Williams describes himself as "something of a recluse," a designation belied by his roving, charismatic energy. The Times first profiled him in 2005, when he was one of hundreds of evacuees gathering for meals at the Hays Center in North Little Rock. Now a pastor at a Methodist church in Conway — he took the job right after his father died in 2010 — he applies the same ecumenical vision he preaches on Sundays to the twists his life has taken.
"When you live in New Orleans for a time, you begin to take on this ... aura," Williams said, his hand sketching a loose circle in the air. "There are only two places in the world: New Orleans and everyplace else. The smugness and self-centeredness begins to envelop you. One day, God will make an attitude adjustment, and you just live your life in the meantime.
"Well, on Monday, Aug. 29, 2005, the attitude adjustment came, in a big way," he said.
Ask him what he misses about home, and he won't hesitate. "I miss singing in a quartet. ... It's hard to find a group. I can thrive individually, but I don't find a lot of coordinated [artistic] consciousness in Arkansas," Williams said. In 2013, he returned to New Orleans to record an album with the Zion Harmonizers, a venerated gospel group that's been a part of the city for 75 years. (The weekend Williams spoke with the Times, he'd intended to be back home for the 10th anniversary of Katrina, singing in a celebration with another gospel group called the Masonic Kings. But duty called: "Nobody could take my place at church, so it didn't happen," he said cheerfully.)
"I miss my walks along Elysian Fields" — the broad avenue that runs through Gentilly and the Faubourg Marigny before terminating at the northeast corner of the French Quarter — "the whole length of Elysian Fields, and down to the lake, and by the lake, and back. ... There's something about it that says 'Yes. You are here.' It speaks to you when you walk down Elysian Fields. 'This is what it's meant to be.'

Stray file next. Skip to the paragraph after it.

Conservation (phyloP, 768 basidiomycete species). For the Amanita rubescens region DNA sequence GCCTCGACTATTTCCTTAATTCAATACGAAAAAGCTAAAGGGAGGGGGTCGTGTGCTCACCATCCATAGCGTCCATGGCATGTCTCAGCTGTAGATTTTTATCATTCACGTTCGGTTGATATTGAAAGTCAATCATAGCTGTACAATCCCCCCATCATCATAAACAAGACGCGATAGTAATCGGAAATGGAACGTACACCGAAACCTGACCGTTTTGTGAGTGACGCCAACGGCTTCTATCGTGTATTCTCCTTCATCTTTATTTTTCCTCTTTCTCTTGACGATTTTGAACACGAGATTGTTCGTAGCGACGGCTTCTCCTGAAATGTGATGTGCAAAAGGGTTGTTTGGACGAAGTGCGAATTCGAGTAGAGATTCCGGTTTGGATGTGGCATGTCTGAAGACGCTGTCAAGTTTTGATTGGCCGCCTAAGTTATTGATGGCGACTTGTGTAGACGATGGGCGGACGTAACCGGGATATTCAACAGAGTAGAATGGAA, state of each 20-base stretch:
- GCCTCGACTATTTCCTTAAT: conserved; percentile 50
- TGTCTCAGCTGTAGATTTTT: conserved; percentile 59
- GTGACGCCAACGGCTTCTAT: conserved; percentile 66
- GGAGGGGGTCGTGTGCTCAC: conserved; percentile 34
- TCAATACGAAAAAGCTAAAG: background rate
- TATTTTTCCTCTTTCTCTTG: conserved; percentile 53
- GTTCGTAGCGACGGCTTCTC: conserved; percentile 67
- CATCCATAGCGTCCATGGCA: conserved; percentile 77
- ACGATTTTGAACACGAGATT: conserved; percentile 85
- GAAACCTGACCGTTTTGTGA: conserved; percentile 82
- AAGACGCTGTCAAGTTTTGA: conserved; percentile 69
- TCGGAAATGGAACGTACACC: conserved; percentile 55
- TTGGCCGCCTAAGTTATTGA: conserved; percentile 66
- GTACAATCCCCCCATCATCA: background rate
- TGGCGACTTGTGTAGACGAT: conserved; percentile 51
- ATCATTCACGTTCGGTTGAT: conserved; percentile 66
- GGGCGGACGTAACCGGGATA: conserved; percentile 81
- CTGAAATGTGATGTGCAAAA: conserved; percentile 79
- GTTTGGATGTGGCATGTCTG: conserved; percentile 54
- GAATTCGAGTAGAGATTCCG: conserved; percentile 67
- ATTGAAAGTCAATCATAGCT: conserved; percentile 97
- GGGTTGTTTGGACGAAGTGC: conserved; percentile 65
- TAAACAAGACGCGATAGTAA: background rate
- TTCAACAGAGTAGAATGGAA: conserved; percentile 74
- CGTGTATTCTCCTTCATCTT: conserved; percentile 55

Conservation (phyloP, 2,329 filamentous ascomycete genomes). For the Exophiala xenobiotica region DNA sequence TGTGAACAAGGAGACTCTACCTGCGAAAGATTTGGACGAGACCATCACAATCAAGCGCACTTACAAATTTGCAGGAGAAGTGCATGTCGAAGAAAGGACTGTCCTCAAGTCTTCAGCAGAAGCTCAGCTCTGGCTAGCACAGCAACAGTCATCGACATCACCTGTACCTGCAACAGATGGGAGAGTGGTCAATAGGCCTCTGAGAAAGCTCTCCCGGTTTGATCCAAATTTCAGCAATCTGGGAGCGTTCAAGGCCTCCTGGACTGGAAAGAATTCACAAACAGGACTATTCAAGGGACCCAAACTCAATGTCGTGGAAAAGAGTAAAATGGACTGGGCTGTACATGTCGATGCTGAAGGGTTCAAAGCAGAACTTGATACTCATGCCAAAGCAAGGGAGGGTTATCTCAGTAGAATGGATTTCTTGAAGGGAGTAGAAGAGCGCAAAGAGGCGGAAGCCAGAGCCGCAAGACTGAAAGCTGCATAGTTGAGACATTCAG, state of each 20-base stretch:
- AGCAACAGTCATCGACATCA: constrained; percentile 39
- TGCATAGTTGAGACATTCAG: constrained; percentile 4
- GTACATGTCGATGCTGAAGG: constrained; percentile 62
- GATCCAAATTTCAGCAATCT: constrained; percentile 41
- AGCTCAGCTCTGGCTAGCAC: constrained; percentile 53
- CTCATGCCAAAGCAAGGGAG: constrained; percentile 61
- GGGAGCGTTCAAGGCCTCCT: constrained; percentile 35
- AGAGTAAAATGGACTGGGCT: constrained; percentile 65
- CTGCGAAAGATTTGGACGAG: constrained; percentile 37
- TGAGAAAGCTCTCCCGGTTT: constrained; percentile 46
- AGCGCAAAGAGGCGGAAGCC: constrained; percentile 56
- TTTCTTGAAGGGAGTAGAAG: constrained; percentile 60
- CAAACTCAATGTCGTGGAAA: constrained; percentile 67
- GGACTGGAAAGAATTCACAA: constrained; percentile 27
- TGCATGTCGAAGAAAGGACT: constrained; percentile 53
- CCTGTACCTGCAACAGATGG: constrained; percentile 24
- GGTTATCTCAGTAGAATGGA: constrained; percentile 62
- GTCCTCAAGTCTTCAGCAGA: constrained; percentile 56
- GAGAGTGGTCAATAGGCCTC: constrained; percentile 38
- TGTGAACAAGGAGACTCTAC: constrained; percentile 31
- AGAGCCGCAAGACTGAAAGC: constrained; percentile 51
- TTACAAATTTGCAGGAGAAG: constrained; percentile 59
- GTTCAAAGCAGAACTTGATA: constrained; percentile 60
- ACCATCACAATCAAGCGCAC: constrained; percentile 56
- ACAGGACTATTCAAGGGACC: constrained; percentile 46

"I canvass the lake, and I canvass the levee, and if I want to jog or walk, I can. Here in West Little Rock, I don't have that kind of terrain. What do I have, Markham?" He laughed. "I've got to dodge traffic to walk in West Little Rock."
Then there are the restaurants. "I'm not talking about the food itself. I've had great food here in Arkansas, some of the best burgers! Food is not the problem. With New Orleans, it's the culture, it's the atmosphere. ... You sit down at a table with bleached white linen with fresh picked magnolia blossoms and the fragrance is wafting through the air as you listen to the piercing clarinet of Sidney Bechet." He drew an ecstatic breath. "Oh, my, you just want to lay in it, and it's just so lush!"
"I miss that kind of thing tremendously," he admitted. But Arkansas, he insisted, has its own treasures, neglected by the mainstream of the world.
"I've met some people here who have impacted my life like nothing else," he said. "I don't care if that's an inverted experience! My sights have been broadened upon coming to Arkansas. ... My mind has expanded in a way that it never had in New Orleans.
"No more of that self-centered smugness about New Orleans versus everyplace else! I love it. I say to myself, 'Until I get to heaven, Arkansas will have to do.' "